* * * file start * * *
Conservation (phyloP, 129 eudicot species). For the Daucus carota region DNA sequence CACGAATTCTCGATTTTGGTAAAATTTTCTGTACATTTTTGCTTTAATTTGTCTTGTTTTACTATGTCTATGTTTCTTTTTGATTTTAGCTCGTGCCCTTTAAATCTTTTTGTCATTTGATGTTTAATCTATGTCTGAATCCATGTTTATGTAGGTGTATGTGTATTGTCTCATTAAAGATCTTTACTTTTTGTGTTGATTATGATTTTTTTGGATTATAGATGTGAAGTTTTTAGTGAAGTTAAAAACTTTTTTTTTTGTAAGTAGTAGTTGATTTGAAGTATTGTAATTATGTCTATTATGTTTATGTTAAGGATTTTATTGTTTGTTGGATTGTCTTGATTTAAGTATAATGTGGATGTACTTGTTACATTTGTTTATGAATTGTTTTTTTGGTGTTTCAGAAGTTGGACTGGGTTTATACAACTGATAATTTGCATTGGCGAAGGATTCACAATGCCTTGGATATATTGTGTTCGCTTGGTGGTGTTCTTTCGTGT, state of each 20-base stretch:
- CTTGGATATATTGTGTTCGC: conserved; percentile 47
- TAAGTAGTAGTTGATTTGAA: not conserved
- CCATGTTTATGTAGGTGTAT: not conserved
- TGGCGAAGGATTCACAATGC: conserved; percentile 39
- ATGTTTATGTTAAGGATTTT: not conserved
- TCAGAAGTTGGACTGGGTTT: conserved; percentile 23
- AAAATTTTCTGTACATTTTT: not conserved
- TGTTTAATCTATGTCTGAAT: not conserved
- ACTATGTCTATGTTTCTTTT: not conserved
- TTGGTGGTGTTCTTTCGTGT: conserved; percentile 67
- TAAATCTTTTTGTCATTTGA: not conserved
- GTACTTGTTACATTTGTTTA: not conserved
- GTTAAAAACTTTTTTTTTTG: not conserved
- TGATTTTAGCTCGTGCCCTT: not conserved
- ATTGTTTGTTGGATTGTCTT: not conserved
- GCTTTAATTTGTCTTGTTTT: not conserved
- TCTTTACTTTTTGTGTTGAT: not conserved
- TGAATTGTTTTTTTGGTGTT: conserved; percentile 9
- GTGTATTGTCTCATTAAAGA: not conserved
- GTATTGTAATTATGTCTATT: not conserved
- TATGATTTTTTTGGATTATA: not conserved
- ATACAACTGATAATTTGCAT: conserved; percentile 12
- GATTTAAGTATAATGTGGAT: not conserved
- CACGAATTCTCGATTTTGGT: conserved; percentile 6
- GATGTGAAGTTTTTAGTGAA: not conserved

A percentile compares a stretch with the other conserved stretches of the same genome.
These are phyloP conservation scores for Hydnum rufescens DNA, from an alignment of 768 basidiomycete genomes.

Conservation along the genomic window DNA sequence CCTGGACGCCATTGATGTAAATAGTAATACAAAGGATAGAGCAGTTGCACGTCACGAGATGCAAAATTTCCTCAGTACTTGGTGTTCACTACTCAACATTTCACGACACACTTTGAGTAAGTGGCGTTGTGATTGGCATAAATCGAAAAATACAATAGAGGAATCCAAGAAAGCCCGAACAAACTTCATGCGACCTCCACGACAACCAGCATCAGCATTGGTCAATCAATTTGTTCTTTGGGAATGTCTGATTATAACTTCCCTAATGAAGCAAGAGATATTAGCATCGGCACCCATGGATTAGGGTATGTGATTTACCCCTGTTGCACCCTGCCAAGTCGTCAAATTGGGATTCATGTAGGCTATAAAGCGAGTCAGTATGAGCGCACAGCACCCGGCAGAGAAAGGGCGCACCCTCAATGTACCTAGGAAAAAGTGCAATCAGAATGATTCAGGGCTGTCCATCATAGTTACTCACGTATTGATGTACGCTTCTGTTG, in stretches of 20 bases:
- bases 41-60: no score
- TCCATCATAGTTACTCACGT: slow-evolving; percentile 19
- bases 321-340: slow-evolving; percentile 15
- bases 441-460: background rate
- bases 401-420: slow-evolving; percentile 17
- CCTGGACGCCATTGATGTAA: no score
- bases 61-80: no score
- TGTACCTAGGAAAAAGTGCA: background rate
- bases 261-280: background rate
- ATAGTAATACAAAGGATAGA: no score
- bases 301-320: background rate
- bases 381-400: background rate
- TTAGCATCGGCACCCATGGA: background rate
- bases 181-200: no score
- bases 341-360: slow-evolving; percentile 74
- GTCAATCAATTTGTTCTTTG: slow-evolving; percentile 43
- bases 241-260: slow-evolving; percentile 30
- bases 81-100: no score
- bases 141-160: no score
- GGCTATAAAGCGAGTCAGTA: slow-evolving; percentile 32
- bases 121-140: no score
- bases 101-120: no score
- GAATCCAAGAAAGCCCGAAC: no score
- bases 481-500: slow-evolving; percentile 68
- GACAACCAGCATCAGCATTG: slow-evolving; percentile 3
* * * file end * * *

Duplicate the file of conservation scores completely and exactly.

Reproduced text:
Conservation (phyloP, 129 eudicot species). For the Daucus carota region DNA sequence CACGAATTCTCGATTTTGGTAAAATTTTCTGTACATTTTTGCTTTAATTTGTCTTGTTTTACTATGTCTATGTTTCTTTTTGATTTTAGCTCGTGCCCTTTAAATCTTTTTGTCATTTGATGTTTAATCTATGTCTGAATCCATGTTTATGTAGGTGTATGTGTATTGTCTCATTAAAGATCTTTACTTTTTGTGTTGATTATGATTTTTTTGGATTATAGATGTGAAGTTTTTAGTGAAGTTAAAAACTTTTTTTTTTGTAAGTAGTAGTTGATTTGAAGTATTGTAATTATGTCTATTATGTTTATGTTAAGGATTTTATTGTTTGTTGGATTGTCTTGATTTAAGTATAATGTGGATGTACTTGTTACATTTGTTTATGAATTGTTTTTTTGGTGTTTCAGAAGTTGGACTGGGTTTATACAACTGATAATTTGCATTGGCGAAGGATTCACAATGCCTTGGATATATTGTGTTCGCTTGGTGGTGTTCTTTCGTGT, state of each 20-base stretch:
- CTTGGATATATTGTGTTCGC: conserved; percentile 47
- TAAGTAGTAGTTGATTTGAA: not conserved
- CCATGTTTATGTAGGTGTAT: not conserved
- TGGCGAAGGATTCACAATGC: conserved; percentile 39
- ATGTTTATGTTAAGGATTTT: not conserved
- TCAGAAGTTGGACTGGGTTT: conserved; percentile 23
- AAAATTTTCTGTACATTTTT: not conserved
- TGTTTAATCTATGTCTGAAT: not conserved
- ACTATGTCTATGTTTCTTTT: not conserved
- TTGGTGGTGTTCTTTCGTGT: conserved; percentile 67
- TAAATCTTTTTGTCATTTGA: not conserved
- GTACTTGTTACATTTGTTTA: not conserved
- GTTAAAAACTTTTTTTTTTG: not conserved
- TGATTTTAGCTCGTGCCCTT: not conserved
- ATTGTTTGTTGGATTGTCTT: not conserved
- GCTTTAATTTGTCTTGTTTT: not conserved
- TCTTTACTTTTTGTGTTGAT: not conserved
- TGAATTGTTTTTTTGGTGTT: conserved; percentile 9
- GTGTATTGTCTCATTAAAGA: not conserved
- GTATTGTAATTATGTCTATT: not conserved
- TATGATTTTTTTGGATTATA: not conserved
- ATACAACTGATAATTTGCAT: conserved; percentile 12
- GATTTAAGTATAATGTGGAT: not conserved
- CACGAATTCTCGATTTTGGT: conserved; percentile 6
- GATGTGAAGTTTTTAGTGAA: not conserved

A percentile compares a stretch with the other conserved stretches of the same genome.
These are phyloP conservation scores for Hydnum rufescens DNA, from an alignment of 768 basidiomycete genomes.

Conservation along the genomic window DNA sequence CCTGGACGCCATTGATGTAAATAGTAATACAAAGGATAGAGCAGTTGCACGTCACGAGATGCAAAATTTCCTCAGTACTTGGTGTTCACTACTCAACATTTCACGACACACTTTGAGTAAGTGGCGTTGTGATTGGCATAAATCGAAAAATACAATAGAGGAATCCAAGAAAGCCCGAACAAACTTCATGCGACCTCCACGACAACCAGCATCAGCATTGGTCAATCAATTTGTTCTTTGGGAATGTCTGATTATAACTTCCCTAATGAAGCAAGAGATATTAGCATCGGCACCCATGGATTAGGGTATGTGATTTACCCCTGTTGCACCCTGCCAAGTCGTCAAATTGGGATTCATGTAGGCTATAAAGCGAGTCAGTATGAGCGCACAGCACCCGGCAGAGAAAGGGCGCACCCTCAATGTACCTAGGAAAAAGTGCAATCAGAATGATTCAGGGCTGTCCATCATAGTTACTCACGTATTGATGTACGCTTCTGTTG, in stretches of 20 bases:
- bases 41-60: no score
- TCCATCATAGTTACTCACGT: slow-evolving; percentile 19
- bases 321-340: slow-evolving; percentile 15
- bases 441-460: background rate
- bases 401-420: slow-evolving; percentile 17
- CCTGGACGCCATTGATGTAA: no score
- bases 61-80: no score
- TGTACCTAGGAAAAAGTGCA: background rate
- bases 261-280: background rate
- ATAGTAATACAAAGGATAGA: no score
- bases 301-320: background rate
- bases 381-400: background rate
- TTAGCATCGGCACCCATGGA: background rate
- bases 181-200: no score
- bases 341-360: slow-evolving; percentile 74
- GTCAATCAATTTGTTCTTTG: slow-evolving; percentile 43
- bases 241-260: slow-evolving; percentile 30
- bases 81-100: no score
- bases 141-160: no score
- GGCTATAAAGCGAGTCAGTA: slow-evolving; percentile 32
- bases 121-140: no score
- bases 101-120: no score
- GAATCCAAGAAAGCCCGAAC: no score
- bases 481-500: slow-evolving; percentile 68
- GACAACCAGCATCAGCATTG: slow-evolving; percentile 3